The leader of New Zealand's union movement is urging Prime Minister Jacinda Ardern to get on with industrial reforms, warning that she risks falling short on an election promise.
Richard Wagstaff will be re-elected as president of the NZ Council of Trade Unions at the peak body's biennial conference tomorrow.
He has put two issues at the top of his agenda: gender equity and the introduction of Fair Pay Agreements (FPAs) similar to Australian employment awards.
While heartened by progress to close the wage gap, Mr Wagstaff is yet to see action on FPAs, with security, retail and cleaning industries earmarked for their introduction.
The Labour-led coalition's working group, chaired by former National prime minister Jim Bolger, tabled its report into the reintroduction of a bargaining system last year.
Today, the NZCTU released another report showing their support of the FPAs, all with a message to Ms Ardern that "we need to get on with it".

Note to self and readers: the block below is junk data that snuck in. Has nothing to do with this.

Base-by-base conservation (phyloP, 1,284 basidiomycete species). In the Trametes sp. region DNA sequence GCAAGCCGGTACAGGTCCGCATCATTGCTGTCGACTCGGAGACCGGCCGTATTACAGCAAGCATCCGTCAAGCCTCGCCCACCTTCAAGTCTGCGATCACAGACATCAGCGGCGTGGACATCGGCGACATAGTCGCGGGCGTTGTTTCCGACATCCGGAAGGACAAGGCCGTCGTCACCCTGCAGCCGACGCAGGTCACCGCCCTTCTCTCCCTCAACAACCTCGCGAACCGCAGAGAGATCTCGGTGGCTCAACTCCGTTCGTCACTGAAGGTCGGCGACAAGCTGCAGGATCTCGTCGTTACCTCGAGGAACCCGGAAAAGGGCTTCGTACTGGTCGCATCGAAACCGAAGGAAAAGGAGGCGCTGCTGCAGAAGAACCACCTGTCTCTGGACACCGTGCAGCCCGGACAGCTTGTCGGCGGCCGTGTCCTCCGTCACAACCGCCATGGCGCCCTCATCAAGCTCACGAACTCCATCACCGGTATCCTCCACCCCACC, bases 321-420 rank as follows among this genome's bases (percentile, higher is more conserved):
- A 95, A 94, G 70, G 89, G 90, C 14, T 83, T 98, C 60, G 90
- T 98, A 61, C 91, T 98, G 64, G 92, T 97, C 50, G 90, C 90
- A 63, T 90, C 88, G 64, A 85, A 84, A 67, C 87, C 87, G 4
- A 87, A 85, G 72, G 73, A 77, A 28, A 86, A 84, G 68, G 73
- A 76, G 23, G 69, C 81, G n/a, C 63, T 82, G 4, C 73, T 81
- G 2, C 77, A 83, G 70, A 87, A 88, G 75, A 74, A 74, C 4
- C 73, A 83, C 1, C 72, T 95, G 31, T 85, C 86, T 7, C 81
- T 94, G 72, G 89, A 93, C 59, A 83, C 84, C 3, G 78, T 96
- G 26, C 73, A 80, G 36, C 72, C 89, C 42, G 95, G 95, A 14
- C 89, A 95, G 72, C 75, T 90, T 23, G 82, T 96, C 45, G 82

"The prime minister talked about two being down by the time of the election. That's looking like an unrealistic target now and when she announced that it sounded modest," he told AAP.
"We do understand that things can't happen overnight but we do need to get some runs on the board.
"We have a very strong relationship with the government. We have a high regard for the PM and we really like her values of wellness. They're great.
"We just need to get some concrete stuff done."
The delay has caused concerns within the union movement that the reforms may have slipped down Ms Ardern's pecking order.
The prime minister will have a chance to address the conference tomorrow afternoon, which, Mr Wagstaff says, gives her a chance to reaffirm the role of the union movement as a pivotal part of her government's platform.
"I would like her to confirm that she understands our agenda is central to the government's agenda too, that better work, better support for unions is part of her plan for a better New Zealand," he said.
The theme of the conference is Getting Our Fair Share.
"We want to raise people's consciousness and understanding about the inherent unfairness in the economy and and debate about workers rights," Mr Wagstaff continued.
"When we say 'getting our fair share', yes, that is the economy in dollars and cents terms. We're also talking about our fair share of time, our fair share of influence in board rooms."